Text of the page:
There almost seems to be an element of retribution in these promotions. Lori’s anti-LGBT zeal was unleashed on a state in which the Catholic governor, Martin O’Malley, was instrumental in passing Maryland’s marriage equality. Sartain was charged with leading the hostile takeover of women religious who were in trouble for (among only a few other reasons) not pushing the church’s agenda against same-sex marriage.

It is possible to interpret the elevations of Lori and Sartain as payback by the Vatican. But the Cordileone appointment is downright combative. For years, Cordileone has quietly made his mark as the USCCB’s fiercest opponent of same-sex marriage. Last year, his labor earned him the role of chairman of the U.S. bishops’ Subcommittee for the Promotion and Defense of Marriage. And now he has been tapped to be the chief shepherd of a city known for its prominent LGBT population and its historic role in the LGBT liberation movement.

To read entire story, click here.

Friday, August 03, 2012

Book 1: Meditation, Prayer, and the Particular Examen, 8/03

A Talk About Prayer* (Part 1)

IN the first place, we will speak of the ways of making vocal prayer. Besides the ordinary way we have of reciting our vocal prayers, i.e., a simple repetition of the words, with a general attention to God and to the intention for which we are reciting them-there are two other ways, highly recommended by the saints.

One is to recite the words of the prayer, say, of the Our Father, very slowly and thoughtfully, attending to the sense of the words, and pausing an instant after each sentence or clause, in order to make the meaning of the prayer our own. It is well to get into the habit, in fact, when we are alone and have enough leisure, of saying our prayers slowly and thoughtfully, and with great exterior and interior reverence, even though at times we may find no devotion in considering the meaning of every sentence, but only have in our souls a sense of the presence of God. In that case it will be better simply to recite the prayer slowly, and with quiet recollection of the divine presence.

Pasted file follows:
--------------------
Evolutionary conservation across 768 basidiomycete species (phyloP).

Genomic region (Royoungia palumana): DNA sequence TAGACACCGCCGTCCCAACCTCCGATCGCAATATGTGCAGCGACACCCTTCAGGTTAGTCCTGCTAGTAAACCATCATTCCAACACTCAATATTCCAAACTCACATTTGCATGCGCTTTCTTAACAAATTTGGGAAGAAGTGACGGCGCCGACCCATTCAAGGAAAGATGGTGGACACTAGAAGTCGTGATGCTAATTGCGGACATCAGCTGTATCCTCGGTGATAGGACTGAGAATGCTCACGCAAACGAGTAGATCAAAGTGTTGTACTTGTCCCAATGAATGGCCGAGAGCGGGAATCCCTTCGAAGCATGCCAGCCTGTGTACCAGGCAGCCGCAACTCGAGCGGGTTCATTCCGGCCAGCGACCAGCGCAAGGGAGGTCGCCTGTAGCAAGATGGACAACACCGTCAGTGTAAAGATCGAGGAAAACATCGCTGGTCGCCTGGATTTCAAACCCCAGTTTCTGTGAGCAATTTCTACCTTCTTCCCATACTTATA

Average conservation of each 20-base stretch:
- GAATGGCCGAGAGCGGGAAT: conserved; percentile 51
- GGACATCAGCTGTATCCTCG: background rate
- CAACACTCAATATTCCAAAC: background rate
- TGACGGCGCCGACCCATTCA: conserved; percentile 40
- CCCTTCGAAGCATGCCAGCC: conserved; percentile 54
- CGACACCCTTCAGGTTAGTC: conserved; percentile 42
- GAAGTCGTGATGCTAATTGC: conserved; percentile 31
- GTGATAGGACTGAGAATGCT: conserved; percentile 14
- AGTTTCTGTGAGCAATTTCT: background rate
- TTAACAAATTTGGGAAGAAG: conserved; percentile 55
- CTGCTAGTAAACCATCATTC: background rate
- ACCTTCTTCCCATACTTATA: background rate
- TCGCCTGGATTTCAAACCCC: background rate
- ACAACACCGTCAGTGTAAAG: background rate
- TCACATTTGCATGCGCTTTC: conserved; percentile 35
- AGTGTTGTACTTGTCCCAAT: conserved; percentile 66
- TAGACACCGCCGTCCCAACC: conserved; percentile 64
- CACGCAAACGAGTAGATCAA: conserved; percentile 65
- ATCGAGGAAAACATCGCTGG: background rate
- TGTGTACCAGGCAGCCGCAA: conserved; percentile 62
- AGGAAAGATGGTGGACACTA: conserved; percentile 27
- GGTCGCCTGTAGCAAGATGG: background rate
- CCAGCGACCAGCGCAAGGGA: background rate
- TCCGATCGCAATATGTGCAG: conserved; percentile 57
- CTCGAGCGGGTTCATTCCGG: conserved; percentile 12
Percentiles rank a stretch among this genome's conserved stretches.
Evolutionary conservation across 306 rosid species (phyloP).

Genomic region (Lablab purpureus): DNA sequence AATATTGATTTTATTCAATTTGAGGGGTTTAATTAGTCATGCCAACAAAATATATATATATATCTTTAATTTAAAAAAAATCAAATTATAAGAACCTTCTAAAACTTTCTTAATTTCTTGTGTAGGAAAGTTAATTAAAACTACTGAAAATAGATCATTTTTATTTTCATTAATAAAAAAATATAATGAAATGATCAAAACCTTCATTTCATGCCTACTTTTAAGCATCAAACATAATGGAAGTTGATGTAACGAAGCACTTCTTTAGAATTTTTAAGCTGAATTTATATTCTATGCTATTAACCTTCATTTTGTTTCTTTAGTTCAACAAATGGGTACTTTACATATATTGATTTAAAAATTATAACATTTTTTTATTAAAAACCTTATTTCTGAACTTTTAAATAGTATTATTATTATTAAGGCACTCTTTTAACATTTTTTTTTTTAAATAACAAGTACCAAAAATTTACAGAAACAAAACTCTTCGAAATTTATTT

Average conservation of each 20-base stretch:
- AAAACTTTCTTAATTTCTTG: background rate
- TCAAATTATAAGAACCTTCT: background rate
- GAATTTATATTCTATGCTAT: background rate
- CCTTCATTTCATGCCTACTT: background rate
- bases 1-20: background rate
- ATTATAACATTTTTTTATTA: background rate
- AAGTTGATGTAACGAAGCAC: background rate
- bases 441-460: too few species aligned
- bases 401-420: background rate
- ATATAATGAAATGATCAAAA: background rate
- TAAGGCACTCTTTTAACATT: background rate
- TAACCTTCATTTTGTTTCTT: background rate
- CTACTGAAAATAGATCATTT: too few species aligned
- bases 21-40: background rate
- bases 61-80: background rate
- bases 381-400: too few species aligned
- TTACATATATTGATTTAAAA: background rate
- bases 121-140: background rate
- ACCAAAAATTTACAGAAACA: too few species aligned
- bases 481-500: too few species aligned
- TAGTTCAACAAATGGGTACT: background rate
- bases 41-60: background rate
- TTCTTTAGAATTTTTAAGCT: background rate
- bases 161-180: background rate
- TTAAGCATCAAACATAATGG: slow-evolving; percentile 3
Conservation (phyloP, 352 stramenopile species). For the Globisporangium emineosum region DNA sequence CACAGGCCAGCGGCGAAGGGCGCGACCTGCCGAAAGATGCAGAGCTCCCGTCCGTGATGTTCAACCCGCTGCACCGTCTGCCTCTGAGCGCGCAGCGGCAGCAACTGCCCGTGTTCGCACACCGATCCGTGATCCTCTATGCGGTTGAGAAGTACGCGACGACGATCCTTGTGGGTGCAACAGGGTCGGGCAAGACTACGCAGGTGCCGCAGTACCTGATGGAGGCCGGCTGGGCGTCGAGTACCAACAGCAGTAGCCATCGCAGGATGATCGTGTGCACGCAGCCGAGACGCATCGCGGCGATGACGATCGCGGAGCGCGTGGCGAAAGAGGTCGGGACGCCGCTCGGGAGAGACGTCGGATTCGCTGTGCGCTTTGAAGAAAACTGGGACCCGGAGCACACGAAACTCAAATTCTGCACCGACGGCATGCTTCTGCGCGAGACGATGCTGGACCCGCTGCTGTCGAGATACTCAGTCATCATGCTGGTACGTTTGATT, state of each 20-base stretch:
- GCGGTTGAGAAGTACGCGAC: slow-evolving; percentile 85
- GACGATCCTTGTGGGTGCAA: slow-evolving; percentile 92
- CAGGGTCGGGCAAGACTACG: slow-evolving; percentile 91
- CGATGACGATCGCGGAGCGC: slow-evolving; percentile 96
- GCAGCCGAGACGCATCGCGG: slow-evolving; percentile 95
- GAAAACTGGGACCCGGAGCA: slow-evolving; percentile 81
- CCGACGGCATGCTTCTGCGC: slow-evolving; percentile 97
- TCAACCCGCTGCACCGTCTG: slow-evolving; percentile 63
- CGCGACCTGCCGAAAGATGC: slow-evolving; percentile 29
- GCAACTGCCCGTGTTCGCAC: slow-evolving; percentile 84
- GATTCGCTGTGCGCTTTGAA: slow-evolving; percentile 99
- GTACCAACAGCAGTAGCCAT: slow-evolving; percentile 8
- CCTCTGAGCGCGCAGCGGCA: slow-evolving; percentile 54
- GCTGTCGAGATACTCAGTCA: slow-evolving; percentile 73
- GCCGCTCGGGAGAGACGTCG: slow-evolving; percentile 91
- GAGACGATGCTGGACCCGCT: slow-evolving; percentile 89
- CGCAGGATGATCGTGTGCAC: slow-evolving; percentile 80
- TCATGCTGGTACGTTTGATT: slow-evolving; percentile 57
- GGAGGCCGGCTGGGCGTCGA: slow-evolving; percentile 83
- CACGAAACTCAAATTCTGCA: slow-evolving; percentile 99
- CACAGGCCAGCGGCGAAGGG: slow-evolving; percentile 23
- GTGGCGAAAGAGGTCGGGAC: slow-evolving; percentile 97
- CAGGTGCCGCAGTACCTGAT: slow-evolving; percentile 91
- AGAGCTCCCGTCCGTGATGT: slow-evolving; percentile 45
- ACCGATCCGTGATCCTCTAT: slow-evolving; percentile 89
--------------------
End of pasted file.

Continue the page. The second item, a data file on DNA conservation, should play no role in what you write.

The other way of reciting vocal prayers, particularly the Our Father and the Hail Mary, is, in fact, a method of turning vocal into mental prayer. It consists in not merely reciting the prayer slowly, but resting at each sentence or petition, and meditating upon what is there said, or asked of God. It is the method St. Teresa taught her nuns, and is a most profitable as well as an easy way of meditating. Some people find it very difficult to make use. of mental prayer by the ordinary methods. They will not, perhaps, find this method so difficult. We will give a rapid sketch of the manner of meditating on the Our Father, and of some of the subjects of meditation to be found in it. Those who are not able to meditate by reasoning upon points, may find in this method great help and encouragement.

Upon the very first words of this divine prayer of Our Lord the soul may rest and find nourishment. It is not necessary, having begun the first words of the prayer, to go on and finish it; but if, during the whole time of prayer, the soul rests upon these or any other words, there let her stay as long as she is inclined. Afterwards, if there is any more time, let her go on to the next sentence or petition...

(Continued tomorrow)

* From Spencer's "The Little Grain of Wheat."

From "Prayer-Book for Religious"
by Rev. F.X. Lasance
Copyright 1904, 1914

Gospel for Friday, 17th Week in Ordinary Time